Trump nominates coal, nuclear bailout supporter to U.S. power agency
U.S. President Donald Trump on Wednesday nominated a proponent of his administration’s plan to subsidize aging coal and nuclear plants to a federal agency that regulates power transmission, a move criticized by environmental groups who questioned his independence on the issue.
Trump nominated Bernard McNamee to the vacant seat of the five-member Federal Energy Regulatory Commission (FERC), an independent office of the Department of Energy, for a term expiring June 30, 2020. McNamee, a Republican, is now the head of the policy office at the department.
McNamee helped to roll out last year a plan by Energy Secretary Rick Perry to subsidize aging coal and nuclear plants. The coal industry is suffering because of an abundance of cheap natural gas and an expansion of wind and solar power.
Coal and nuclear plants are integral to making the power grid reliable and resilient, or able to bounce back quickly from storms, hacking or physical attacks, the Energy Department has said.
An unusual coalition of natural gas drillers, renewable power groups, power grid operators and consumer advocates opposed Perry’s plan. FERC rejected it in January in a setback for Trump.
Environmentalists decried McNamee’s nomination. The Sierra Club’s Mary Anne Hitt said the Trump administration is “trying to use FERC to manipulate America’s electricity markets to bail out dirty and expensive coal plants … while locking in a fossil fuel future for communities across the country.”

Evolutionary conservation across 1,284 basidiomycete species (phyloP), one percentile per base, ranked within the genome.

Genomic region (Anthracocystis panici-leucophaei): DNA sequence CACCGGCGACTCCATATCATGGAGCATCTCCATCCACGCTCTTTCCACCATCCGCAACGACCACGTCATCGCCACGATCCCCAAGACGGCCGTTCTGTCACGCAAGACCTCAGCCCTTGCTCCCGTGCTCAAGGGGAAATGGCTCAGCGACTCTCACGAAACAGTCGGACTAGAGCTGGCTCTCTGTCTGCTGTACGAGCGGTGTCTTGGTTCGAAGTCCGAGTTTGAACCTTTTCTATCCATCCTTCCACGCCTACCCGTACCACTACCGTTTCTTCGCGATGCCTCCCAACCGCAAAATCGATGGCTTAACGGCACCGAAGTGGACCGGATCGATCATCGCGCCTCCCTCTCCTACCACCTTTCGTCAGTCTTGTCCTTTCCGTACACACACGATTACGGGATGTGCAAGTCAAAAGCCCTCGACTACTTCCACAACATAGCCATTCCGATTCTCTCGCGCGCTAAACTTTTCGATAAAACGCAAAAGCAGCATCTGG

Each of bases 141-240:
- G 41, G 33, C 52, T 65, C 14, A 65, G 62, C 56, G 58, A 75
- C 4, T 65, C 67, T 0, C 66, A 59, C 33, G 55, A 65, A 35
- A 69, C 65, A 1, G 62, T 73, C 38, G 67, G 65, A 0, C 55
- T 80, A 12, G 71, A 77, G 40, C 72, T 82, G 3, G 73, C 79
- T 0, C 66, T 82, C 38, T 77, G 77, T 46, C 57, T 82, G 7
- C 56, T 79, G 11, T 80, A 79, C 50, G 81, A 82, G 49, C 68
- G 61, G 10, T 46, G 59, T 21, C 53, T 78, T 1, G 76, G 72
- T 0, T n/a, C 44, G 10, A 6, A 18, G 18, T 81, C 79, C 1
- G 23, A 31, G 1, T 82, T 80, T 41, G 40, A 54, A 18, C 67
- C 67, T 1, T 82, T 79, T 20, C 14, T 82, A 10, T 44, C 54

Neither the White House, nor the Department of Energy immediately responded to requests for comment about criticism that McNamee could not be independent in any commission votes on plant bailout plans.
In June, Trump ordered Perry to take emergency measures to slow down the closure of coal and nuclear plants, arguing those facilities boost U.S. energy security because they can store months of fuel on site.
Perry told reporters last week that he was waiting for the executive branch to respond to his agency’s ideas on the emergency measures, saying they were still being “bandied about” at the White House.
Coal mining and mining and industrial communities form part of Republican Trump’s base and he has returned the favor of their support by overturning Obama-era regulations. His administration axed a moratorium on coal mining on federal lands, proposed a weaker plan to reduce carbon emissions from power plants, and announced its intent to withdraw the United States from the 2015 Paris agreement on curbing greenhouse gases.
McNamee needs to be confirmed by the Senate. He would replace Robert Powelson, a Republican, who resigned. The Commission currently has two Democrats and two Republicans.